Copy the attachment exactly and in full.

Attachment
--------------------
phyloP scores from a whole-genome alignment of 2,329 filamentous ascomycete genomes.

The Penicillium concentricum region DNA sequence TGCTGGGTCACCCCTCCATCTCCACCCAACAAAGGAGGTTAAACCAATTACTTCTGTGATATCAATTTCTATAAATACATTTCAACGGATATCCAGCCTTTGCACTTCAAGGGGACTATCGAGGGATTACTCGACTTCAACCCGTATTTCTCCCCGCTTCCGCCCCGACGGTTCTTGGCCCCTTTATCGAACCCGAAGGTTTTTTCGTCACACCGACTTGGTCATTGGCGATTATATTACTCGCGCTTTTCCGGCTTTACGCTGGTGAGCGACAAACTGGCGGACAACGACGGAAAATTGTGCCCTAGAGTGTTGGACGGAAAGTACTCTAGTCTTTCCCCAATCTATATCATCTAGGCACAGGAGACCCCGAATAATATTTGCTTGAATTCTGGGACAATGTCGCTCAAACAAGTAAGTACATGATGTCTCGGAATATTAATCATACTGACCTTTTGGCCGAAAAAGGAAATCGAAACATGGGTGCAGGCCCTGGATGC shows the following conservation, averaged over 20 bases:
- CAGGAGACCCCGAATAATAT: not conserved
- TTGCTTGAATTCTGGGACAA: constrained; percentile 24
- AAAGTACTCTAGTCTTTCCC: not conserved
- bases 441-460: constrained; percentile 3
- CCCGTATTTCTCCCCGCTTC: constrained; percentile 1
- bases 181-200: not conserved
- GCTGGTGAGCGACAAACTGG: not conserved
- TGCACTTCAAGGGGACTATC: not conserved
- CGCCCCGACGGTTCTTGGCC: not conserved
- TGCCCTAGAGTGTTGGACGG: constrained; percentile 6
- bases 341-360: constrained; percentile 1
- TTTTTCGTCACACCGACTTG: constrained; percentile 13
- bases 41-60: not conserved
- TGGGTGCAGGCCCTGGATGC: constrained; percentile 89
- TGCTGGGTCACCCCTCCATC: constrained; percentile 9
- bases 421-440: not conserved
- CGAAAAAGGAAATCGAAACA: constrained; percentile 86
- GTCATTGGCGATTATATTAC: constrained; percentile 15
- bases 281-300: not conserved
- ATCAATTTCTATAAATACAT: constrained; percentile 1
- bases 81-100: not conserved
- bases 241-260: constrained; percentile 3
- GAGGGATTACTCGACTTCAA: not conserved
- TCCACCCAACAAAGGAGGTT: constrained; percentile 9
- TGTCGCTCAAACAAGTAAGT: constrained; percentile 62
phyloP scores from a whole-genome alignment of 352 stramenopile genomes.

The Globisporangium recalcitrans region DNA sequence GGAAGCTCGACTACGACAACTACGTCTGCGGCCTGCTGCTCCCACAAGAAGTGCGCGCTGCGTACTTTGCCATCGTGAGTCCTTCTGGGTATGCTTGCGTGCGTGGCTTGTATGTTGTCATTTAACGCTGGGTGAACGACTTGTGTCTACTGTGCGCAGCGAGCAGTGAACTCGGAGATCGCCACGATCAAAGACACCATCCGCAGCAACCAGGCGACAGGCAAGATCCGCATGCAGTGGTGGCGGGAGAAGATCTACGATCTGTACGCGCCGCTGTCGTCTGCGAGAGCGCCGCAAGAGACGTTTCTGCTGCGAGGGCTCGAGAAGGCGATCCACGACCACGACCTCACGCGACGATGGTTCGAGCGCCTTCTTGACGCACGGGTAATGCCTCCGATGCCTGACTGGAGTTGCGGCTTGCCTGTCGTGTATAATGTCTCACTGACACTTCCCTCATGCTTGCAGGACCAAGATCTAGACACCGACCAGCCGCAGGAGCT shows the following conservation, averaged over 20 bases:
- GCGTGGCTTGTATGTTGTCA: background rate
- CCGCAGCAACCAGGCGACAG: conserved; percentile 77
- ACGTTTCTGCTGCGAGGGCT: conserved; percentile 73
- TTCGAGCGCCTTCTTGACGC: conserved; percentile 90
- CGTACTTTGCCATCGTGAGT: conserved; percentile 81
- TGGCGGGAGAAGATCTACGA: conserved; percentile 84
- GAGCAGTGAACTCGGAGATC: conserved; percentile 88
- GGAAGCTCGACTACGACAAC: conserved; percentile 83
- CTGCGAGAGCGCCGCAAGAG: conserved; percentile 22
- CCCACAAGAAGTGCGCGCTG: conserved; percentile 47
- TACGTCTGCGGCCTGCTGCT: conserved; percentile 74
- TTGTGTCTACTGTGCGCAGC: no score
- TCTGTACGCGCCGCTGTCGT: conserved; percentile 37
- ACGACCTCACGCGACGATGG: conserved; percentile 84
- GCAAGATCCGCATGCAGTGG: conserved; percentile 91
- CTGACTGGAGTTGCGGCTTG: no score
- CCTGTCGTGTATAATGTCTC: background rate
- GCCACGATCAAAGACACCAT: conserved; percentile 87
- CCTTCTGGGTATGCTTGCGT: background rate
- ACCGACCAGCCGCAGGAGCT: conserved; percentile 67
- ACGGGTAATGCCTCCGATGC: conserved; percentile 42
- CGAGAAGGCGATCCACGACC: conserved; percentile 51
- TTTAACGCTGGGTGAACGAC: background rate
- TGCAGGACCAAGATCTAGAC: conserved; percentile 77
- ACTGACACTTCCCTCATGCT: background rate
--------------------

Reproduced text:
phyloP scores from a whole-genome alignment of 2,329 filamentous ascomycete genomes.

The Penicillium concentricum region DNA sequence TGCTGGGTCACCCCTCCATCTCCACCCAACAAAGGAGGTTAAACCAATTACTTCTGTGATATCAATTTCTATAAATACATTTCAACGGATATCCAGCCTTTGCACTTCAAGGGGACTATCGAGGGATTACTCGACTTCAACCCGTATTTCTCCCCGCTTCCGCCCCGACGGTTCTTGGCCCCTTTATCGAACCCGAAGGTTTTTTCGTCACACCGACTTGGTCATTGGCGATTATATTACTCGCGCTTTTCCGGCTTTACGCTGGTGAGCGACAAACTGGCGGACAACGACGGAAAATTGTGCCCTAGAGTGTTGGACGGAAAGTACTCTAGTCTTTCCCCAATCTATATCATCTAGGCACAGGAGACCCCGAATAATATTTGCTTGAATTCTGGGACAATGTCGCTCAAACAAGTAAGTACATGATGTCTCGGAATATTAATCATACTGACCTTTTGGCCGAAAAAGGAAATCGAAACATGGGTGCAGGCCCTGGATGC shows the following conservation, averaged over 20 bases:
- CAGGAGACCCCGAATAATAT: not conserved
- TTGCTTGAATTCTGGGACAA: constrained; percentile 24
- AAAGTACTCTAGTCTTTCCC: not conserved
- bases 441-460: constrained; percentile 3
- CCCGTATTTCTCCCCGCTTC: constrained; percentile 1
- bases 181-200: not conserved
- GCTGGTGAGCGACAAACTGG: not conserved
- TGCACTTCAAGGGGACTATC: not conserved
- CGCCCCGACGGTTCTTGGCC: not conserved
- TGCCCTAGAGTGTTGGACGG: constrained; percentile 6
- bases 341-360: constrained; percentile 1
- TTTTTCGTCACACCGACTTG: constrained; percentile 13
- bases 41-60: not conserved
- TGGGTGCAGGCCCTGGATGC: constrained; percentile 89
- TGCTGGGTCACCCCTCCATC: constrained; percentile 9
- bases 421-440: not conserved
- CGAAAAAGGAAATCGAAACA: constrained; percentile 86
- GTCATTGGCGATTATATTAC: constrained; percentile 15
- bases 281-300: not conserved
- ATCAATTTCTATAAATACAT: constrained; percentile 1
- bases 81-100: not conserved
- bases 241-260: constrained; percentile 3
- GAGGGATTACTCGACTTCAA: not conserved
- TCCACCCAACAAAGGAGGTT: constrained; percentile 9
- TGTCGCTCAAACAAGTAAGT: constrained; percentile 62
phyloP scores from a whole-genome alignment of 352 stramenopile genomes.

The Globisporangium recalcitrans region DNA sequence GGAAGCTCGACTACGACAACTACGTCTGCGGCCTGCTGCTCCCACAAGAAGTGCGCGCTGCGTACTTTGCCATCGTGAGTCCTTCTGGGTATGCTTGCGTGCGTGGCTTGTATGTTGTCATTTAACGCTGGGTGAACGACTTGTGTCTACTGTGCGCAGCGAGCAGTGAACTCGGAGATCGCCACGATCAAAGACACCATCCGCAGCAACCAGGCGACAGGCAAGATCCGCATGCAGTGGTGGCGGGAGAAGATCTACGATCTGTACGCGCCGCTGTCGTCTGCGAGAGCGCCGCAAGAGACGTTTCTGCTGCGAGGGCTCGAGAAGGCGATCCACGACCACGACCTCACGCGACGATGGTTCGAGCGCCTTCTTGACGCACGGGTAATGCCTCCGATGCCTGACTGGAGTTGCGGCTTGCCTGTCGTGTATAATGTCTCACTGACACTTCCCTCATGCTTGCAGGACCAAGATCTAGACACCGACCAGCCGCAGGAGCT shows the following conservation, averaged over 20 bases:
- GCGTGGCTTGTATGTTGTCA: background rate
- CCGCAGCAACCAGGCGACAG: conserved; percentile 77
- ACGTTTCTGCTGCGAGGGCT: conserved; percentile 73
- TTCGAGCGCCTTCTTGACGC: conserved; percentile 90
- CGTACTTTGCCATCGTGAGT: conserved; percentile 81
- TGGCGGGAGAAGATCTACGA: conserved; percentile 84
- GAGCAGTGAACTCGGAGATC: conserved; percentile 88
- GGAAGCTCGACTACGACAAC: conserved; percentile 83
- CTGCGAGAGCGCCGCAAGAG: conserved; percentile 22
- CCCACAAGAAGTGCGCGCTG: conserved; percentile 47
- TACGTCTGCGGCCTGCTGCT: conserved; percentile 74
- TTGTGTCTACTGTGCGCAGC: no score
- TCTGTACGCGCCGCTGTCGT: conserved; percentile 37
- ACGACCTCACGCGACGATGG: conserved; percentile 84
- GCAAGATCCGCATGCAGTGG: conserved; percentile 91
- CTGACTGGAGTTGCGGCTTG: no score
- CCTGTCGTGTATAATGTCTC: background rate
- GCCACGATCAAAGACACCAT: conserved; percentile 87
- CCTTCTGGGTATGCTTGCGT: background rate
- ACCGACCAGCCGCAGGAGCT: conserved; percentile 67
- ACGGGTAATGCCTCCGATGC: conserved; percentile 42
- CGAGAAGGCGATCCACGACC: conserved; percentile 51
- TTTAACGCTGGGTGAACGAC: background rate
- TGCAGGACCAAGATCTAGAC: conserved; percentile 77
- ACTGACACTTCCCTCATGCT: background rate